WATCH: FSU tops NC State, 78-73
TALLAHASSEE, Fla. – Midway through Leonard Hamilton’s post-game press conference, just a few moments after Florida State sealed a 78-73 victory over North Carolina State, a reporter asked Hamilton how he felt his team pushed through an imperfect offensive performance.
Fair enough, given that the 18th-ranked Seminoles (23-6, 11-5 ACC) made only 3 of 13 attempts from 3-point range, committed 16 turnovers and were outscored on the bench for just the second time this season.
Hamilton, though, smiled and said that if this imperfect, he’ll sign up for it every time.
Mfiondu Kabengele scored 16 points, M.J. Walker had 15 and Trent Forrest 13 as the Seminoles held off a Wolfpack team desperate for a win that would strengthen their hopes for an NCAA tournament bid.
Instead, Florida State kept alive its bid for a top-four seed in the upcoming ACC tournament – which will likely be decided when FSU hosts Virginia Tech on Tuesday – and improved to 14-1 at the Donald L. Tucker Center this season.
The Seminoles are 48-2 in their last 50 home games and will close out their home slate on Tuesday.
“An imperfect offensive game that I can win, that’s OK with me,” Hamilton said. “You’ve got to give the opposing team a little credit. … That’s just the nature, the challenge of what it is to be competitive in the ACC, night in and night out.
“That’s why I’m proud of our guys.”
Florida State never trailed but also never led by more than nine. And, for large stretches of the second half, the Seminoles held on tightly to one-possession advantages.
Seemingly every time NC State (20-9, 8-8) had a chance to tie or take the lead, though, the Seminoles turned them away.
Never more so than during the game’s final minute, when NC State’s Markell Johnson hit a 3-pointer that made it 76-73, Kabengele missed a layup at the other end and the Wolfpack got the ball back with 24 seconds to go.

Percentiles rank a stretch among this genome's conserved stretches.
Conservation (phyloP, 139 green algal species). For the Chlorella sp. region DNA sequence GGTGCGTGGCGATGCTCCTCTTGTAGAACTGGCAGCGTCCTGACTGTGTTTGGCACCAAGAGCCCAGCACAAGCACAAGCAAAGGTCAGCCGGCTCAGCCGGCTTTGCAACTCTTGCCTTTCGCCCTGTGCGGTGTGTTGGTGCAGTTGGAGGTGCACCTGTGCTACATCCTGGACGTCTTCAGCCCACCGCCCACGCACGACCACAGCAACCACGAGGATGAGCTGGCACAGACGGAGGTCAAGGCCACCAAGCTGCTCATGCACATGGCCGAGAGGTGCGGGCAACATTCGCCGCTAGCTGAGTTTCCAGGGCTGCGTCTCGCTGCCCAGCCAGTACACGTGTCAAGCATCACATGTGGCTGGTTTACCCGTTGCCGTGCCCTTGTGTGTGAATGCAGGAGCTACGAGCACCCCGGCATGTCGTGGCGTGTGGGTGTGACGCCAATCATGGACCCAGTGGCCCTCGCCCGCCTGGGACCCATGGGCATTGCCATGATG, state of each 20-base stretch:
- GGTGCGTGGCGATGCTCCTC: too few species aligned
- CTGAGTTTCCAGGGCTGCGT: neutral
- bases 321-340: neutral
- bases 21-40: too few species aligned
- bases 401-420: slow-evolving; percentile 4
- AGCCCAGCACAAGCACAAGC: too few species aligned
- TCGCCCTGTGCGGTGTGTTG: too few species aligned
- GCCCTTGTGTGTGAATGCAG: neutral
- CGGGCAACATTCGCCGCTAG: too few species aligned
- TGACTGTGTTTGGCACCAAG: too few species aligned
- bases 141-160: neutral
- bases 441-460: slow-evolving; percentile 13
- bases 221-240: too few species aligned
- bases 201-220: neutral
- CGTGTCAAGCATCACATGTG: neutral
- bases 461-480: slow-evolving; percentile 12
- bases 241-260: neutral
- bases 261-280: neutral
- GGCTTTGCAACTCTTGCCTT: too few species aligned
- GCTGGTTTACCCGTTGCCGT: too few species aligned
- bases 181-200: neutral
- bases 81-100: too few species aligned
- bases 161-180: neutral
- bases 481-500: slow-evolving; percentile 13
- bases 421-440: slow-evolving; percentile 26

But with the game on the line and the 9,988 fans in attendance on their feet, Florida State’s defense denied a clean look at the other end, then sent NC State’s Braxton Beverly to the free-throw line for a one-and-one.
Beverly missed the first attempt, Kabengele grabbed the rebound then made two free-throws of his own to provide the final margin.
“You can’t really control making every shot, but we can control what we do without the ball – and that’s playing defense as hard as we can,” Walker said. “Make sure we secure the rebound, get stops. And it worked out for us today.”
Excellent free-throw shooting played a part, too.
With NC State playing high-pressure defense and forcing the Seminoles into misfired passes and contested shot attempts, Florida State in the second half simplified the offensive game plan:
Get to the basket and get to the free-throw line.
The former worked well enough, as the Seminoles finished with 36 points in the paint.
And the latter worked even better. FSU drew 26 personal fouls from NC State, 14 in the second half, and finished 23 of 30 from the free-throw line.
That includes a 17-of-19 mark in the second half while attempting to hold off the Wolfpack’s rally.
“Wow,” Hamilton said, when told of that statistic. “That was huge.”
“When games are like this, extremely tight, and referees are (calling it tightly), you’ve got to make your free throws,” Kabengele added. “Missed free throws are close to turnovers, if you miss both.”
NC State’s D.J. Funderburk posted game highs in points (18) and rebounds (nine) before fouling out late in the second half. Torin Dorn, the Wolfpack’s leading scorer, finished with 12 after being held off the scoreboard in the first half.
“I thought we had our chances, especially late in the second half,” NC State coach Kevin Keats said. “It seemed like every time we cut the lead, I thought they did a great job making a big play – whether it was an offensive rebound or getting a steal.”
Or a block.
The Seminoles finished with nine blocked shots – compared to just one for NC State – which includes four from Kabengele and three from Christ Koumadje.
Twice Kabengele sparked the Seminoles’ transition offense with big blocks that shifted play toward the other end of the floor.
“I thought we got great play out of our two ‘bigs,’” Hamilton said. “Twenty-two points, 10 rebounds, seven blocks.
“We’ll take that any night of the week.”